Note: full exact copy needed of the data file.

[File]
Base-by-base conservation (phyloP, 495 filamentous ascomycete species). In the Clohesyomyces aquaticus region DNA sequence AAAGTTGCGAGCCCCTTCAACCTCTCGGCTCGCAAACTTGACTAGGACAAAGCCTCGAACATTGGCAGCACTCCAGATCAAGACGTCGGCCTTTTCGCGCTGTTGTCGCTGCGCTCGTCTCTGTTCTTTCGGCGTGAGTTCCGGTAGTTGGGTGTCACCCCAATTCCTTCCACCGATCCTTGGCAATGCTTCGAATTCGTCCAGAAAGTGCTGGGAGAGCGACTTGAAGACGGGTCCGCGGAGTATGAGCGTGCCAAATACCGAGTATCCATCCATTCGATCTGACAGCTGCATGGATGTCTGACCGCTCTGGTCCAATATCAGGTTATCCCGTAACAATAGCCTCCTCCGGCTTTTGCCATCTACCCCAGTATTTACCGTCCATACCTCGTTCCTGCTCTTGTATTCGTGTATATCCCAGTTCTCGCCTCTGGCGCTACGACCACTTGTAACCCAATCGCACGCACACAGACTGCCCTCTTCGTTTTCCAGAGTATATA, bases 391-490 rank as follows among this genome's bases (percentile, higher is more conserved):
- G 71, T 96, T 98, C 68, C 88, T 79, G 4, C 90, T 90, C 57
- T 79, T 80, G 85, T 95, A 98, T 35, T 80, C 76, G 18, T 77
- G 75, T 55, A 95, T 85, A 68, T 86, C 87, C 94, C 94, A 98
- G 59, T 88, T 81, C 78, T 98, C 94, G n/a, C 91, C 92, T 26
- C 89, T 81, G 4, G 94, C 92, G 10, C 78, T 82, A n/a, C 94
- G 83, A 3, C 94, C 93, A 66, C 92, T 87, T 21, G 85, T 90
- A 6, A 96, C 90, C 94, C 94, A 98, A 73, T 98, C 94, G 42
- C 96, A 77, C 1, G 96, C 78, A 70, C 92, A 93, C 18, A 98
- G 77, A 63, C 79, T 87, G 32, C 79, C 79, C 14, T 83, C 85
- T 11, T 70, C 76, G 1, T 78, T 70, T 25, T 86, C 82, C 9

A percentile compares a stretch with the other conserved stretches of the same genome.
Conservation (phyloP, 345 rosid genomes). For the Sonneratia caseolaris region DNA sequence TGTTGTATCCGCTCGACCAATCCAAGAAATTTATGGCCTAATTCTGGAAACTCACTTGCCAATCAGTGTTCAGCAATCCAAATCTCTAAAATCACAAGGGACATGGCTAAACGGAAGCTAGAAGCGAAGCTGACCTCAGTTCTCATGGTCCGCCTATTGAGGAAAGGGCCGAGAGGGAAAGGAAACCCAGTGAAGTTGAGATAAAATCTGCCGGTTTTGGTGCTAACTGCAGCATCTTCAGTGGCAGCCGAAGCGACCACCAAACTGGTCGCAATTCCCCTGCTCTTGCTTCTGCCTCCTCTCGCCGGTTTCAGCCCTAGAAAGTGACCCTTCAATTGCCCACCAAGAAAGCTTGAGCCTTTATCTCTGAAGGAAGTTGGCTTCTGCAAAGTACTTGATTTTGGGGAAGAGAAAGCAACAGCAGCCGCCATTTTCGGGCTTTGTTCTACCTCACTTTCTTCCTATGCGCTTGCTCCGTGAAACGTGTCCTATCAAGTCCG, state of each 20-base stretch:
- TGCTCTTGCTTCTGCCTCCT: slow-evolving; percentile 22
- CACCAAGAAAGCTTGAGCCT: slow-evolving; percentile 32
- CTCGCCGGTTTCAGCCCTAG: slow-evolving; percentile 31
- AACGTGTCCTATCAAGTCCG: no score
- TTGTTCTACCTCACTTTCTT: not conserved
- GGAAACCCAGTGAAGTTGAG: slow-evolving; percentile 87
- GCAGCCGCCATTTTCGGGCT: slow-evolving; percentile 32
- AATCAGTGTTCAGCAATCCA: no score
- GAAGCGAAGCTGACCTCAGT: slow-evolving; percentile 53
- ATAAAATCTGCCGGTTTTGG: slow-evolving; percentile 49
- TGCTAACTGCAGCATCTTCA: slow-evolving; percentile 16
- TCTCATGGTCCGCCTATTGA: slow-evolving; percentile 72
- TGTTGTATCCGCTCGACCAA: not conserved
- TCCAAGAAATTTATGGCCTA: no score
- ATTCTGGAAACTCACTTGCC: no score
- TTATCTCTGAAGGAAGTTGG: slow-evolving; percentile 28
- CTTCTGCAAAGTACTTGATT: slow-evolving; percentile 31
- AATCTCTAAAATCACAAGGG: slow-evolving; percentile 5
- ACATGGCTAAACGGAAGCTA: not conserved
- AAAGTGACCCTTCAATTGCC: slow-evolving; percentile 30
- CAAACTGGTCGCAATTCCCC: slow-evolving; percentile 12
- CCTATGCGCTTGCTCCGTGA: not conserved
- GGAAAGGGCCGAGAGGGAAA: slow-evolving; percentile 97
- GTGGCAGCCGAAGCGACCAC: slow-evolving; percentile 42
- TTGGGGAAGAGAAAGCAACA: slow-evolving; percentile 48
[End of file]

Base-by-base conservation (phyloP, 495 filamentous ascomycete species). In the Clohesyomyces aquaticus region DNA sequence AAAGTTGCGAGCCCCTTCAACCTCTCGGCTCGCAAACTTGACTAGGACAAAGCCTCGAACATTGGCAGCACTCCAGATCAAGACGTCGGCCTTTTCGCGCTGTTGTCGCTGCGCTCGTCTCTGTTCTTTCGGCGTGAGTTCCGGTAGTTGGGTGTCACCCCAATTCCTTCCACCGATCCTTGGCAATGCTTCGAATTCGTCCAGAAAGTGCTGGGAGAGCGACTTGAAGACGGGTCCGCGGAGTATGAGCGTGCCAAATACCGAGTATCCATCCATTCGATCTGACAGCTGCATGGATGTCTGACCGCTCTGGTCCAATATCAGGTTATCCCGTAACAATAGCCTCCTCCGGCTTTTGCCATCTACCCCAGTATTTACCGTCCATACCTCGTTCCTGCTCTTGTATTCGTGTATATCCCAGTTCTCGCCTCTGGCGCTACGACCACTTGTAACCCAATCGCACGCACACAGACTGCCCTCTTCGTTTTCCAGAGTATATA, bases 391-490 rank as follows among this genome's bases (percentile, higher is more conserved):
- G 71, T 96, T 98, C 68, C 88, T 79, G 4, C 90, T 90, C 57
- T 79, T 80, G 85, T 95, A 98, T 35, T 80, C 76, G 18, T 77
- G 75, T 55, A 95, T 85, A 68, T 86, C 87, C 94, C 94, A 98
- G 59, T 88, T 81, C 78, T 98, C 94, G n/a, C 91, C 92, T 26
- C 89, T 81, G 4, G 94, C 92, G 10, C 78, T 82, A n/a, C 94
- G 83, A 3, C 94, C 93, A 66, C 92, T 87, T 21, G 85, T 90
- A 6, A 96, C 90, C 94, C 94, A 98, A 73, T 98, C 94, G 42
- C 96, A 77, C 1, G 96, C 78, A 70, C 92, A 93, C 18, A 98
- G 77, A 63, C 79, T 87, G 32, C 79, C 79, C 14, T 83, C 85
- T 11, T 70, C 76, G 1, T 78, T 70, T 25, T 86, C 82, C 9

A percentile compares a stretch with the other conserved stretches of the same genome.
Conservation (phyloP, 345 rosid genomes). For the Sonneratia caseolaris region DNA sequence TGTTGTATCCGCTCGACCAATCCAAGAAATTTATGGCCTAATTCTGGAAACTCACTTGCCAATCAGTGTTCAGCAATCCAAATCTCTAAAATCACAAGGGACATGGCTAAACGGAAGCTAGAAGCGAAGCTGACCTCAGTTCTCATGGTCCGCCTATTGAGGAAAGGGCCGAGAGGGAAAGGAAACCCAGTGAAGTTGAGATAAAATCTGCCGGTTTTGGTGCTAACTGCAGCATCTTCAGTGGCAGCCGAAGCGACCACCAAACTGGTCGCAATTCCCCTGCTCTTGCTTCTGCCTCCTCTCGCCGGTTTCAGCCCTAGAAAGTGACCCTTCAATTGCCCACCAAGAAAGCTTGAGCCTTTATCTCTGAAGGAAGTTGGCTTCTGCAAAGTACTTGATTTTGGGGAAGAGAAAGCAACAGCAGCCGCCATTTTCGGGCTTTGTTCTACCTCACTTTCTTCCTATGCGCTTGCTCCGTGAAACGTGTCCTATCAAGTCCG, state of each 20-base stretch:
- TGCTCTTGCTTCTGCCTCCT: slow-evolving; percentile 22
- CACCAAGAAAGCTTGAGCCT: slow-evolving; percentile 32
- CTCGCCGGTTTCAGCCCTAG: slow-evolving; percentile 31
- AACGTGTCCTATCAAGTCCG: no score
- TTGTTCTACCTCACTTTCTT: not conserved
- GGAAACCCAGTGAAGTTGAG: slow-evolving; percentile 87
- GCAGCCGCCATTTTCGGGCT: slow-evolving; percentile 32
- AATCAGTGTTCAGCAATCCA: no score
- GAAGCGAAGCTGACCTCAGT: slow-evolving; percentile 53
- ATAAAATCTGCCGGTTTTGG: slow-evolving; percentile 49
- TGCTAACTGCAGCATCTTCA: slow-evolving; percentile 16
- TCTCATGGTCCGCCTATTGA: slow-evolving; percentile 72
- TGTTGTATCCGCTCGACCAA: not conserved
- TCCAAGAAATTTATGGCCTA: no score
- ATTCTGGAAACTCACTTGCC: no score
- TTATCTCTGAAGGAAGTTGG: slow-evolving; percentile 28
- CTTCTGCAAAGTACTTGATT: slow-evolving; percentile 31
- AATCTCTAAAATCACAAGGG: slow-evolving; percentile 5
- ACATGGCTAAACGGAAGCTA: not conserved
- AAAGTGACCCTTCAATTGCC: slow-evolving; percentile 30
- CAAACTGGTCGCAATTCCCC: slow-evolving; percentile 12
- CCTATGCGCTTGCTCCGTGA: not conserved
- GGAAAGGGCCGAGAGGGAAA: slow-evolving; percentile 97
- GTGGCAGCCGAAGCGACCAC: slow-evolving; percentile 42
- TTGGGGAAGAGAAAGCAACA: slow-evolving; percentile 48